Made-in-Manitoba carbon tax falls short, says Arctic climate change expert
Sea-ice researcher David Barber argues provincial $25-per-tonne tax a good start but not aggressive enough
Manitoba's proposed carbon tax scheme doesn't go far enough to deter fossil fuel consumption.
That's the view of renowned Arctic sea-ice researcher and University of Manitoba professor David Barber.
"There has to be a true cost of what the impact of this carbon [is] on the environment," said Barber, who holds a Canada Research Chair in Arctic System Science and has been studying changes in the North for nearly four decades.
"The time for us to rely on fossil fuels is very quickly coming to a close and we need to move our economy off these fossil fuels on to alternative technologies. They already exist today."
Barber spoke with CBC News from the United Nations climate change conference in Bonn, Germany, where the UN's climate agency revealed 2017 is set to be the hottest year on record (apart from years influenced by El Nino occurrences).
The agency also stated the key contributors to climate change — like rising carbon dioxide emissions — "continue unabated."
Barber was invited to speak to some of the 25,000 international policy makers, activists, scientists and others at the conference about the immediacy of climate change in the Arctic, including the challenges and economic opportunities it presents to nations bordering the polar region.
This past Friday, Manitoba Premier Brian Pallister unveiled his government's plan to combat climate change in the province through a $25-per-tonne carbon tax.
That proposal has yet to be voted through but is likely to pass, as the current administration holds a majority in the Manitoba Legislature.
Saskatchewan and Manitoba are the only provinces that haven't signed on to a federal government tax that would set a tax on carbon of $10 per tonne in 2018 and increase to $50 by 2022.
Barber applauded the province for developing a carbon tax — something he says should've happened 20 years ago — but said it isn't aggressive enough, a criticism he also levelled at the federal plan.
But Barber said where the federal plan gets it right, in contrast to Manitoba, is that it gradually hikes the cost up over time — something the flat-rate provincial plan doesn't do.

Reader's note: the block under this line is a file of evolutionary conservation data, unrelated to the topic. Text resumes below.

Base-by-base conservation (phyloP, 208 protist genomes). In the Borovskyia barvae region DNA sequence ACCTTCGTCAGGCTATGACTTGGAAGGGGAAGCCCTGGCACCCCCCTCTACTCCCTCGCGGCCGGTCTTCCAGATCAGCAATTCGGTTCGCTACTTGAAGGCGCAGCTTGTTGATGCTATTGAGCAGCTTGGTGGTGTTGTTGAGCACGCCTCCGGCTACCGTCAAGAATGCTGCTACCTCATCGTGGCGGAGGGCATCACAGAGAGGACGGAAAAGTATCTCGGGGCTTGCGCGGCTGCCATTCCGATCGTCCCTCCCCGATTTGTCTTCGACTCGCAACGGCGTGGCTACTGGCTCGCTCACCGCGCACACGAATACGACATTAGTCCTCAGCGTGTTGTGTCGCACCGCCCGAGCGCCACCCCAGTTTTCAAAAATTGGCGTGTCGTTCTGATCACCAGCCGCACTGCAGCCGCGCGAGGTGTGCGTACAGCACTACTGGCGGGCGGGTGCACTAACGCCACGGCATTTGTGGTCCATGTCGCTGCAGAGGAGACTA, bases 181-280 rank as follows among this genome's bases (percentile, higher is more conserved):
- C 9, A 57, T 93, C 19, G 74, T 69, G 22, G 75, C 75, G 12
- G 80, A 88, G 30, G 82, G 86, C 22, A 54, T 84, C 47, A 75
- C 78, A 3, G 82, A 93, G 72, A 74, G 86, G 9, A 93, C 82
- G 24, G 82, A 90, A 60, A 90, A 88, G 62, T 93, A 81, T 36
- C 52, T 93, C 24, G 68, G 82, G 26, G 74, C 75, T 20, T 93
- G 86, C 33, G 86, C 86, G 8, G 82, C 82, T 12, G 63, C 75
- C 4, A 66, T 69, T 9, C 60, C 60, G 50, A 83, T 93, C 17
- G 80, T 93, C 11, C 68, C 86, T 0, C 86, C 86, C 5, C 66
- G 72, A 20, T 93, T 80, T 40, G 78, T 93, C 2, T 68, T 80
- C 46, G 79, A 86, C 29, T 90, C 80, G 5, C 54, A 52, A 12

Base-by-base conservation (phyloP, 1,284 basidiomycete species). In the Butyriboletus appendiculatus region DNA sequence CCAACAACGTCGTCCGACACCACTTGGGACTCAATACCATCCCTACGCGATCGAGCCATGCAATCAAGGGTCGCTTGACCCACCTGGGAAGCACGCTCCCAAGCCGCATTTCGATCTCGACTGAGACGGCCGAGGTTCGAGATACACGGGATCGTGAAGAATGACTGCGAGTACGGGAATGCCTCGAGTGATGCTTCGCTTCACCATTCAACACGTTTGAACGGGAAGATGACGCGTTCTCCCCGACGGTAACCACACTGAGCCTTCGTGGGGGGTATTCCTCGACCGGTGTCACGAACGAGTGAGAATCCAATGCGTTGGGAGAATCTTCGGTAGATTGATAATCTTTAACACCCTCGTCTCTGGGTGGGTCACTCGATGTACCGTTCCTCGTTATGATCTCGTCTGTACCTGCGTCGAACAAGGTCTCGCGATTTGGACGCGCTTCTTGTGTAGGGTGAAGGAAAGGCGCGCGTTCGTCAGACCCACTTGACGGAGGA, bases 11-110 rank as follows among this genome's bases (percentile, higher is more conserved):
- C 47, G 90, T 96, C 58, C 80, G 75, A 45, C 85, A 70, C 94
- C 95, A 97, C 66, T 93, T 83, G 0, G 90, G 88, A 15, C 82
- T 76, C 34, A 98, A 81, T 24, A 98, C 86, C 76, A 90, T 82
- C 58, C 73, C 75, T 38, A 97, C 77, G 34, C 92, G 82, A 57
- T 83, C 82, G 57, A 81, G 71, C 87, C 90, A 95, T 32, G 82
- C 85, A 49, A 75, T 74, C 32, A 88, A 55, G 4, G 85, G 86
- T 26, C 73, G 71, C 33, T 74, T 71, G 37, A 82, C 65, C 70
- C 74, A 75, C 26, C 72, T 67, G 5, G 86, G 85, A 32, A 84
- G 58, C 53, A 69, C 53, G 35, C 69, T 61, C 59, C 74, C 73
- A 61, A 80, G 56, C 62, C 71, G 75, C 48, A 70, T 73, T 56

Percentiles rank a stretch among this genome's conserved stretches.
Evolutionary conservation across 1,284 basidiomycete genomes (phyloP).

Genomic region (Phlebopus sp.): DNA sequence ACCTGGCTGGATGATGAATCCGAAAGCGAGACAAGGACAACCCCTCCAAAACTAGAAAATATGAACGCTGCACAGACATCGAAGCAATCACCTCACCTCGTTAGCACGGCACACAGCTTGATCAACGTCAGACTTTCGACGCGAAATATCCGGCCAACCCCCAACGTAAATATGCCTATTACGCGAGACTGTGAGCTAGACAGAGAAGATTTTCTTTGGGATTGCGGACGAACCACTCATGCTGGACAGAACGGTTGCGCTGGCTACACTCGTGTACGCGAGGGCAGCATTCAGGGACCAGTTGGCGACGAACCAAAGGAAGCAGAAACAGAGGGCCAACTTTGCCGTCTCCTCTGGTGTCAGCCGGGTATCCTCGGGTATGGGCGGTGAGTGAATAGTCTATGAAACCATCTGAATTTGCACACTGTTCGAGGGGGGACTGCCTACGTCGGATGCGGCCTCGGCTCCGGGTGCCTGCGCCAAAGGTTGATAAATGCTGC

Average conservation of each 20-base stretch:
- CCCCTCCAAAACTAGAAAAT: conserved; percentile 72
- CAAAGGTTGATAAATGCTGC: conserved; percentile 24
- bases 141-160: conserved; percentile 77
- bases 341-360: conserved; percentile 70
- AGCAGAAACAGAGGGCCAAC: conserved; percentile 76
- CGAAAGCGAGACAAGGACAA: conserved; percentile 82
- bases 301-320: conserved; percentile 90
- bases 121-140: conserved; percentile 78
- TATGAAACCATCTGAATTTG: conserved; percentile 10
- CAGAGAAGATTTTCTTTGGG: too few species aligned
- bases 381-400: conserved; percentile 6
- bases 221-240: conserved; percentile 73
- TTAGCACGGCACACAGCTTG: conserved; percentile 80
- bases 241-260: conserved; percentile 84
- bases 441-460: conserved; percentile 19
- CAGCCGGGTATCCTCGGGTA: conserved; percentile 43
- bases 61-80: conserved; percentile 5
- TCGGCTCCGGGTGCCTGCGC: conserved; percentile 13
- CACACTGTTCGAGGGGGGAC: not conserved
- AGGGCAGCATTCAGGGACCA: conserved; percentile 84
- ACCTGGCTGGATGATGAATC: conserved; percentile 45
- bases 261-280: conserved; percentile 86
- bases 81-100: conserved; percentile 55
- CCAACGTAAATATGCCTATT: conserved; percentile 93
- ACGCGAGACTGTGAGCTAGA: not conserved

Don't use hydro as excuse to do less: Barber
Pallister has maintained the Manitoba tax will achieve twice the emission reductions of the Liberal plan by 2022, which he argued places an "intolerable financial burden on Manitoba families and businesses."
"While the federal government remains fixated on taxation, we are focused on actually reducing emissions," Sustainable Development Minister Rochelle Squires said in a statement emailed to CBC Tuesday.
"Manitoba is a national leader in clean energy. Our province produces 98 per cent of its energy through renewable resources, which is a direct result of early and significant investments in hydroelectricity. We believe Manitobans deserve credit for this and our Made-in-Manitoba Climate and Green Plan provides that recognition," the provincial minister's statement said.
Barber disagrees with that rationale.
"This idea that we're going to completely eradicate our economic potential [with a carbon tax] is overblown," he said, adding Manitoba's hydroelectric infrastructure shouldn't be used as an excuse to do less to fight climate change.
"I would put the argument around from what Pallister is saying to say we have a lot to benefit from seeing an increased use of hydroelectric energy. We should be promoting it as much as possible," and boosting electric rail and vehicle infrastructure to take advantage of hydroelectric power, Barber said.
'We used to complain about sewage tax'
He said it appears that in "trying to find a balance," Pallister is playing to some in his conservative base that either don't believe humans are significantly responsible for global warming or are against the notion of a tax in principle.
"You'd have to talk to those people as to why they feel they should be able to pollute the atmosphere and not have to pay for the cost of that pollution," he said.
"If you look back historically, we used to complain about sewage tax. The idea was that we could just put sewage directly in the street, and then we realized that sewage causes health problems, and therefore we had to charge people to properly get rid of that sewage in a way that was not impacting the health of people," Barber said.
"That is a very similar situation to carbon in our atmosphere. It is causing problems globally and there is a true cost for that pollution, and we should be paying for that pollution as an incentive to get people off that reliance [on fossil fuels]."
With files from Sean Kavanagh and The Associated Press